You don’t deserve a friend like Malbec.” I said to Barley as I put him into a “Down/Stay” in the corner of the family room. Malbec had just returned after a month’s hiatus and Barley had welcomed him home with a curled lip and growl, modulated somewhat by the tennis ball and hedgehog in his mouth. We have attempted to temper his predisposition for inhospitable behavior toward other dogs by insisting that Barley sits and waits for Malbec to enter the house or get into the car. At meal time, Barley sits and waits in front of his own food dish until Malbec has been fed. Actually, Barley generally performs these tasks with alacrity, often without prompting, which, to the uninitiated might suggest that he is willing to share the throne or even to take turns. Alas, that would be a false assumption, a fantasy known universally to the mothers’ of naughty boys. If breed were any real indicator of dominance, Malbec, the Rhodesian ridgeback/boxer mix, who is taller and heavier, should be calling the shots for Barley, the runt of his golden retriever litter. No amount of Pavlovian parlor tricks or “down time” is going to alter Barley’s perception of himself as “top dog,” and the rest of us might as well get used to it, as Malbec obviously has.
On this day, while Barley put in his time in “the penalty box” – first looking around and then nodding off in a nap – Malbec inspected the house to insure that I had things arranged to his liking. Malbec likes to have things orderly, or at least he likes a particular order to things. For example, given that he never walks but always dashes, he likes to have a rug between the door and his bed so that he doesn’t slip and slide on the wood floor when making his entrance. “His” water dish must be on the floor in the computer room- he never drinks out of any other dish, though Barley freely helps himself to water wherever he finds it. His secondary bed should be placed between the wing back chair and the TV where he can not only enjoy the warmth of the wood stove but also keep his eye on the squirrels cavorting in the front yard.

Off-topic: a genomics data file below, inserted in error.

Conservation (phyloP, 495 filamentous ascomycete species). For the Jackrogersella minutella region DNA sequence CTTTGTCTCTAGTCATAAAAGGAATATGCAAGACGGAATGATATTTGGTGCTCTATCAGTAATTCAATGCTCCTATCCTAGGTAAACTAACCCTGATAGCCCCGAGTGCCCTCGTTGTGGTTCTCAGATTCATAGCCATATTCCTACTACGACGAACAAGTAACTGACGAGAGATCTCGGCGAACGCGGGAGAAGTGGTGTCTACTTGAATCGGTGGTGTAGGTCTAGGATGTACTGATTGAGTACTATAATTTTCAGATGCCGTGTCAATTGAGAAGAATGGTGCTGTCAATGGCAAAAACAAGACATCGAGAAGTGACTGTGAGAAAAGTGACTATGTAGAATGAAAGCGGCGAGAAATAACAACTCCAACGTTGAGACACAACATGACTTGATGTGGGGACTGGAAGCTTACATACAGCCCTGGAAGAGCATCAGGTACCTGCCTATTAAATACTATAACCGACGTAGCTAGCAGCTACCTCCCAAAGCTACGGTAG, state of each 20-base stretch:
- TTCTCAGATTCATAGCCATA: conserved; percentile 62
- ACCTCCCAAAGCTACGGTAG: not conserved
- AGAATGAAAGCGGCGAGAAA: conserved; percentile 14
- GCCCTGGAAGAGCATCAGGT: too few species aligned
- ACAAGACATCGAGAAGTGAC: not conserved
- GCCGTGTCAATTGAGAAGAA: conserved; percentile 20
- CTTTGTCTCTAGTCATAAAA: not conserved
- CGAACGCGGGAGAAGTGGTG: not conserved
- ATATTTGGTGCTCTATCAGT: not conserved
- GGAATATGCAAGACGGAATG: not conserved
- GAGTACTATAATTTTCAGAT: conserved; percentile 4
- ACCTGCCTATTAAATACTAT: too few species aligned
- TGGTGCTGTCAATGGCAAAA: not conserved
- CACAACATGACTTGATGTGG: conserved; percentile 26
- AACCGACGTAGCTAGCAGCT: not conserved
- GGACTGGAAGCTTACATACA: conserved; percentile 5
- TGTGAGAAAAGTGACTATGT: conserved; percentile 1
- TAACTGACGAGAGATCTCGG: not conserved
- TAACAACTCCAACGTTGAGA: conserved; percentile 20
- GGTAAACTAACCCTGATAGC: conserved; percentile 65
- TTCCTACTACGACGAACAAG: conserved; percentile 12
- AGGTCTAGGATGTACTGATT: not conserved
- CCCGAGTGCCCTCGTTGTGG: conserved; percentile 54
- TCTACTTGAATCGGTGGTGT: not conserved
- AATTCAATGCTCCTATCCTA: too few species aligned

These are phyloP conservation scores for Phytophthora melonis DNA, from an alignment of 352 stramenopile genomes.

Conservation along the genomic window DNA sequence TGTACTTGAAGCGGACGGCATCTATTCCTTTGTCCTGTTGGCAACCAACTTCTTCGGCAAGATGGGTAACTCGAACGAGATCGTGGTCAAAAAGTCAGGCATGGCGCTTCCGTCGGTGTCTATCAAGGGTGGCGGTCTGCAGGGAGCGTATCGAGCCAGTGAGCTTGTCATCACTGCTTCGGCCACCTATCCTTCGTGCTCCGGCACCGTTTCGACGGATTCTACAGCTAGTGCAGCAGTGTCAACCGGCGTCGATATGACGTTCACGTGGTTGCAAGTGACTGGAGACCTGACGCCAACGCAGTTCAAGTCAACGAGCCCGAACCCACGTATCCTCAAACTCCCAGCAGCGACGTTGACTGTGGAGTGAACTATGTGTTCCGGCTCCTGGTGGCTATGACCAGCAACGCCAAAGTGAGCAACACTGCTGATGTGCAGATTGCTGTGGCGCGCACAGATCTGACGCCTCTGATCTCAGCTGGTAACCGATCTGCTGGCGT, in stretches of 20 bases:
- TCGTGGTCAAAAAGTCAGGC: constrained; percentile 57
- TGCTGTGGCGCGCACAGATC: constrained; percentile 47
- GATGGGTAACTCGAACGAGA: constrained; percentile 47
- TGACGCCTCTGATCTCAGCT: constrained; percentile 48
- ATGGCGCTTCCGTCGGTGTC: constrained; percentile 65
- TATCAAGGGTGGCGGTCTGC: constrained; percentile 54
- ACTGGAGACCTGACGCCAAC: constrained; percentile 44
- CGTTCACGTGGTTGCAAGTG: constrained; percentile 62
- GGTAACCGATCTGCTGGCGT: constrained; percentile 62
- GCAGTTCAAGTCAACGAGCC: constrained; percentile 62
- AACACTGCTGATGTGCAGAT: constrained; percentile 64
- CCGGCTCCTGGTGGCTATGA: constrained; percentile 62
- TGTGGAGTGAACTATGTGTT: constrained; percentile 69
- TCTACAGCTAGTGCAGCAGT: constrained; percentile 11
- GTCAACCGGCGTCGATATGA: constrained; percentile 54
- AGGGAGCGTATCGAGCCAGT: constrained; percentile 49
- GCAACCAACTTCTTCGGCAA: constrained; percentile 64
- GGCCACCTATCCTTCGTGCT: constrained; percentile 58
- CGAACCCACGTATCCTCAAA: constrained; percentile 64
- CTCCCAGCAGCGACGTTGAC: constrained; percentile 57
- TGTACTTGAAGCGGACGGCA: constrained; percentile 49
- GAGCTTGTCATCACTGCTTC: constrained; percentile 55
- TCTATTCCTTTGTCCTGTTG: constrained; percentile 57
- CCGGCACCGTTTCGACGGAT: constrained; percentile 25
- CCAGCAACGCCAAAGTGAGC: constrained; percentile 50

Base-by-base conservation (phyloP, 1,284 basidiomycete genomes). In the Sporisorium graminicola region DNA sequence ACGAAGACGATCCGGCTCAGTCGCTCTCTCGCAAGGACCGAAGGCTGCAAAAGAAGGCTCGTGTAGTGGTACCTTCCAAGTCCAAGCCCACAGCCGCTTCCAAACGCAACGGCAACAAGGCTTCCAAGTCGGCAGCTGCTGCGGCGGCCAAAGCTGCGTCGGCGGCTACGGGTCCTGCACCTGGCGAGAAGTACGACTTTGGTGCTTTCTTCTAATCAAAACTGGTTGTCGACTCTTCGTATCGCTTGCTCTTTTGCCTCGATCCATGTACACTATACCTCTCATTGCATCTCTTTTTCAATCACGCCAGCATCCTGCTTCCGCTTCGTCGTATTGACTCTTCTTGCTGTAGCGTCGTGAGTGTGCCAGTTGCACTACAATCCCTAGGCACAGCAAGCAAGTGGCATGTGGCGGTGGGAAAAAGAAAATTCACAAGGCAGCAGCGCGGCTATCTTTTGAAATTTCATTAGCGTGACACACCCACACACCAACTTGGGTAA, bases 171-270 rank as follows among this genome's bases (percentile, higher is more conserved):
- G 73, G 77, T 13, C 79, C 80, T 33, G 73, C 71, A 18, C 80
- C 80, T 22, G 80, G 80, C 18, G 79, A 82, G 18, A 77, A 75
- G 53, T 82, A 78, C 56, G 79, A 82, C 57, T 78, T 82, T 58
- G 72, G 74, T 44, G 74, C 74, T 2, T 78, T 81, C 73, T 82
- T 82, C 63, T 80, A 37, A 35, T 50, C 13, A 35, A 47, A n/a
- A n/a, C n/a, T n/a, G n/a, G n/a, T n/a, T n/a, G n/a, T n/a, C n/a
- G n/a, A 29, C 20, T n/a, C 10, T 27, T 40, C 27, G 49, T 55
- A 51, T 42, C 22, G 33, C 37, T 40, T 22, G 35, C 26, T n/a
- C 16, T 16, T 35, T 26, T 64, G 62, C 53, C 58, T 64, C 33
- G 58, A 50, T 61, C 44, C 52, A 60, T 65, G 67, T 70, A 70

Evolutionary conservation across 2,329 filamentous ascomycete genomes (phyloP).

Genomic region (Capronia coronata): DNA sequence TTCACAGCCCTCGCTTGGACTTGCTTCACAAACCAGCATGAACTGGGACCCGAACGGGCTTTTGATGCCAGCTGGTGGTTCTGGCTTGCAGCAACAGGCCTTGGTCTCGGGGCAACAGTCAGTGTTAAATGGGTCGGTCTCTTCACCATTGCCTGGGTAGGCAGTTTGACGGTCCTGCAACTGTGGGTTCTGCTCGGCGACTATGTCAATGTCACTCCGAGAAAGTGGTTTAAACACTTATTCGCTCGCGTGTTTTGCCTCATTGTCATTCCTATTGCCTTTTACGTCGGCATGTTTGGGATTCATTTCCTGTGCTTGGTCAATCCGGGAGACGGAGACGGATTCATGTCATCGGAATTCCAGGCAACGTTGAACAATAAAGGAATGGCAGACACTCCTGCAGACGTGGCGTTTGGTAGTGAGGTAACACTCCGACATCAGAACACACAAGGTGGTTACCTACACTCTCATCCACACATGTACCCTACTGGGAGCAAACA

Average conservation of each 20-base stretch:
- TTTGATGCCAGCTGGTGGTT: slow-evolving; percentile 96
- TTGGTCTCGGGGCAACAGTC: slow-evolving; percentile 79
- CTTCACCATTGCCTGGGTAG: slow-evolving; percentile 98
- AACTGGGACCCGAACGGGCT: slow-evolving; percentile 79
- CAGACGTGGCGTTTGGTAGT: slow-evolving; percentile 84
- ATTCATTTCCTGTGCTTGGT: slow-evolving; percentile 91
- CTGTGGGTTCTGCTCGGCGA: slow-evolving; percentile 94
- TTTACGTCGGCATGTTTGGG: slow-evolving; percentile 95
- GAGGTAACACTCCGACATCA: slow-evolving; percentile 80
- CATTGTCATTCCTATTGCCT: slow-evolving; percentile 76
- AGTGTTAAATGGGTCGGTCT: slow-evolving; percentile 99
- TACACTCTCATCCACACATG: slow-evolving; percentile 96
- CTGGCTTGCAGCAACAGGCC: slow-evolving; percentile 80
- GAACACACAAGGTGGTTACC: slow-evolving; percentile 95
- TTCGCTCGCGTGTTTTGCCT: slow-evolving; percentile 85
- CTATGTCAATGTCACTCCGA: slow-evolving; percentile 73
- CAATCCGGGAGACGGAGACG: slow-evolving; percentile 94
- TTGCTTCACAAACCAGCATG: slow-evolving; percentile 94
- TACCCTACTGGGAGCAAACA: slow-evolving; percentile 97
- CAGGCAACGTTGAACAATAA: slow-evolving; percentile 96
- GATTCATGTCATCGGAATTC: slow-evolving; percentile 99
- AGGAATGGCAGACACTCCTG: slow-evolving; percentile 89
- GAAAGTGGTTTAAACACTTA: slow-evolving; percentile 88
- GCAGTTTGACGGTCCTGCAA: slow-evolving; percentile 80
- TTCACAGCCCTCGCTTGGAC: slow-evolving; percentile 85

Driven in large part by their perceived place in the pack, these two have developed a rather elaborate set of rules that informs their behavior as predictably as any prescribed liturgical practice. When we head down to the beach in the evenings, they engage in a dance with little or no variation. Barley gets the lunker or the float first and runs with it to the gate where he drops it. Malbec picks it up. Barley waits at the gate until one of us arrives to open it. Then Malbec drops it and Barley retrieves it, and then pushes down the stairs in the lead. Once the dogs get to the beach or the bulkhead, if the tide is in, Barley drops the lunker and waits until someone gets down there to throw it in water (as far out as possible, thank you very much!) Except for a narrow window of tunnel vision, Barley is virtually blind, so the lunker we use is a large acid green sausage shape with a rope attached. It floats high up in the water and makes a big splash when it lands. Don’t ask what it costs; the company has quit making them, but with the aid of the folks at The Granary (the local pet store), I have six more in reserve.
Of late, if the dogs perceive that we are dawdling and don’t get to the beach fast enough, Malbec has taken to picking up the lunker, wading out in the water and dropping it for Barley. This new variation of the game was going on by the time Fred and I arrived at the beach on Malbec’s inaugural return visit. Barley staggered around for a few minutes, unable to find it, so Malbec picked it up and dropped it again, this time right in front of Barley, who lunged for it and then ran up onto the beach with it in his mouth, triumphant as any gladiator!